That's not how it works.

vela said:
That's not how it works.
How does it work then? I've determined the x-component of the velocity to be 2.7784E8 using ux'=(ux-v)/(1-(ux*v)/c^2) where I defined the variables in the same manner. i believe my answer is correct, though I have no way of veryfying.

An earlier comment said I needed to find the x-component first in order to find the y-component. The vital part I am missing is why that is the case.

You said
$$u_y'= \frac{u_y}{\gamma[1-(u_y v)/c^2]}.$$ If you write ##\gamma## in terms of ##v##, you have
$$u_y'= \frac{u_y\sqrt{1-(v/c)^2}}{1-(u_y v)/c^2}.$$ You set ##v=0## in the denominator but not in the numerator. Hopefully, it's obvious why you can't do that.

vela said:
You said
$$u_y'= \frac{u_y}{\gamma[1-(u_y v)/c^2]}.$$ If you write ##\gamma## in terms of ##v##, you have
$$u_y'= \frac{u_y\sqrt{1-(v/c)^2}}{1-(u_y v)/c^2}.$$ You set ##v=0## in the denominator but not in the numerator. Hopefully, it's obvious why you can't do that.
But if I do both numerator/denominator u'=u, which isn't the right answer.

JoeyBob said:
But if I do both numerator/denominator u'=u, which isn't the right answer.
First, you can find the velocity transformation equations here (summarised in the light blue box):

https://en.wikipedia.org/wiki/Velocity-addition_formula#Special_relativity

Assuming you understand or accept these formulas, then all you have to do is get the variables correct.

If you are asked only for the y-component of velocity in the unprimed frame, then you don't need to calculate the x-component.

## What is the Lorentz Velocity Addition Problem?

The Lorentz Velocity Addition Problem is a problem in special relativity that arises when trying to add velocities in different reference frames. It is based on the theory of relativity, which states that the laws of physics are the same for all observers in uniform motion.

## Why is the Lorentz Velocity Addition Problem important?

The Lorentz Velocity Addition Problem is important because it helps us understand how velocities behave in different reference frames and how the laws of physics are affected by relative motion. It is also essential for accurately predicting the behavior of objects traveling at high speeds, such as particles in particle accelerators.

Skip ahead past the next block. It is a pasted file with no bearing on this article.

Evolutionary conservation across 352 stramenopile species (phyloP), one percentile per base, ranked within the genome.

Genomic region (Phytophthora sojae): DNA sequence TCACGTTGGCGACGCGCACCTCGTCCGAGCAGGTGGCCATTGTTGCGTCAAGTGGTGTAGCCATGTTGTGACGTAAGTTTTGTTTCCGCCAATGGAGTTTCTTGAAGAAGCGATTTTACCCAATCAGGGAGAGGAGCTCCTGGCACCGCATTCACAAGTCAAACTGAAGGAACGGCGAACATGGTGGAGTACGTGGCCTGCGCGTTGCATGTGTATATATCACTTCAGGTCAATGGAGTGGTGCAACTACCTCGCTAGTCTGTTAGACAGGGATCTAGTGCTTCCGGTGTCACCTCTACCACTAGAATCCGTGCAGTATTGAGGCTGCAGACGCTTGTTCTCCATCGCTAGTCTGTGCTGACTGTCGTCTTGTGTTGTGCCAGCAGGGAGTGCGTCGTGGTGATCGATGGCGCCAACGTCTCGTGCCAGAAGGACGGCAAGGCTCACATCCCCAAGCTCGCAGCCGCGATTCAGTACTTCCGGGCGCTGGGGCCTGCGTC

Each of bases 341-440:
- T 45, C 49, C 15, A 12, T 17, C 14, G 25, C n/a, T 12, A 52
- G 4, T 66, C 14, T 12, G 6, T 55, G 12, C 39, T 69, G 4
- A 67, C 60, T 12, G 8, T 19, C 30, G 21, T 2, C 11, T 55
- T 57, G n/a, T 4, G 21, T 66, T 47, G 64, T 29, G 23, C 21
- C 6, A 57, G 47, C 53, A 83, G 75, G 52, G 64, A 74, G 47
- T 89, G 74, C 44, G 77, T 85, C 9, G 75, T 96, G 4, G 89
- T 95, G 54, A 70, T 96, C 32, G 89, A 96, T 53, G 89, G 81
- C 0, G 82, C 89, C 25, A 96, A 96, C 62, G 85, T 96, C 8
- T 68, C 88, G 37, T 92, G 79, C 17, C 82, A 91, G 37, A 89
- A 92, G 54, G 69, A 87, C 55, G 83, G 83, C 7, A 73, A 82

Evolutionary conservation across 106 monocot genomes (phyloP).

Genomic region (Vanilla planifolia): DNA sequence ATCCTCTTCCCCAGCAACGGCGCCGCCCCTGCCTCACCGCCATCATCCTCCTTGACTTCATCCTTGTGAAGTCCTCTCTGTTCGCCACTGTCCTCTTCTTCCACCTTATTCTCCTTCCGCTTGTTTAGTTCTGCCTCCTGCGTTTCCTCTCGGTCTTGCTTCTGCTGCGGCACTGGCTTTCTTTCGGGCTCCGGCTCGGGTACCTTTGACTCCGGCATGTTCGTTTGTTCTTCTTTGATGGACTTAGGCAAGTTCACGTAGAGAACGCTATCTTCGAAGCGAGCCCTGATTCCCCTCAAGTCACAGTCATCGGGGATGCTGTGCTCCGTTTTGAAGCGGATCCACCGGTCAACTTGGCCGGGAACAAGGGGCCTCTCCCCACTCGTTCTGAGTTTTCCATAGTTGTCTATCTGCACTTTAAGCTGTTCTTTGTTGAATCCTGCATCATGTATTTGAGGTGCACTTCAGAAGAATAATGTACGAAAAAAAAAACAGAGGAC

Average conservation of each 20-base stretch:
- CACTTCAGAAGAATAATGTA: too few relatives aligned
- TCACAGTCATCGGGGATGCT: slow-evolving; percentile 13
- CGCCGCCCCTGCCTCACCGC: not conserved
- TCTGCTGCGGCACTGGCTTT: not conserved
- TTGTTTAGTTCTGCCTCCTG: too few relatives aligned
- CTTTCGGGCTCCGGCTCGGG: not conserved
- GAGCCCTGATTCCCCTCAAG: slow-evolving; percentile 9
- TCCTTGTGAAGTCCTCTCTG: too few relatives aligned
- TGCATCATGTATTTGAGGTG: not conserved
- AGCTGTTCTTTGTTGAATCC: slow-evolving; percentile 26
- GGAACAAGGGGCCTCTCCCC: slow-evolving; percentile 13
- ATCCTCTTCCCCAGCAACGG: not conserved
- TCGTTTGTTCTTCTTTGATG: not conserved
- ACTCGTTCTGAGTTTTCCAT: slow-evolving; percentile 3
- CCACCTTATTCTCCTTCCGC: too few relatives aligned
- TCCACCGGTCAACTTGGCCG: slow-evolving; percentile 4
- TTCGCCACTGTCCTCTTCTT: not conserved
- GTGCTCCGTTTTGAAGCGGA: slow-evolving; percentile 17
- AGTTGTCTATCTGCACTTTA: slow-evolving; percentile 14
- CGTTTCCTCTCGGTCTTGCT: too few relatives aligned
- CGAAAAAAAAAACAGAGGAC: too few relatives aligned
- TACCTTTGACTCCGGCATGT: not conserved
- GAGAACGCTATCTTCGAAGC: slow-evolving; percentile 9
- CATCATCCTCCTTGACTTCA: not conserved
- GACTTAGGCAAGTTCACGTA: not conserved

## How is the Lorentz Velocity Addition Problem solved?

The Lorentz Velocity Addition Problem is solved using the Lorentz transformation equations, which relate the space and time coordinates of events in one reference frame to those in another reference frame. These equations take into account the effects of time dilation and length contraction.

## What is the formula for solving the Lorentz Velocity Addition Problem?

The formula for solving the Lorentz Velocity Addition Problem is v = (u + v') / (1 + (uv'/c^2)), where v is the velocity of an object in one reference frame, u is the velocity of that reference frame relative to another, and v' is the velocity of the object in the other reference frame.

## What are some real-world applications of the Lorentz Velocity Addition Problem?

The Lorentz Velocity Addition Problem has many real-world applications, such as in particle accelerators, where particles are accelerated to high speeds and their behavior is predicted using the principles of special relativity. It is also important in astronomy, as it helps us understand the behavior of objects moving at high speeds, such as stars and galaxies. Additionally, it has practical applications in GPS technology and satellite communication systems.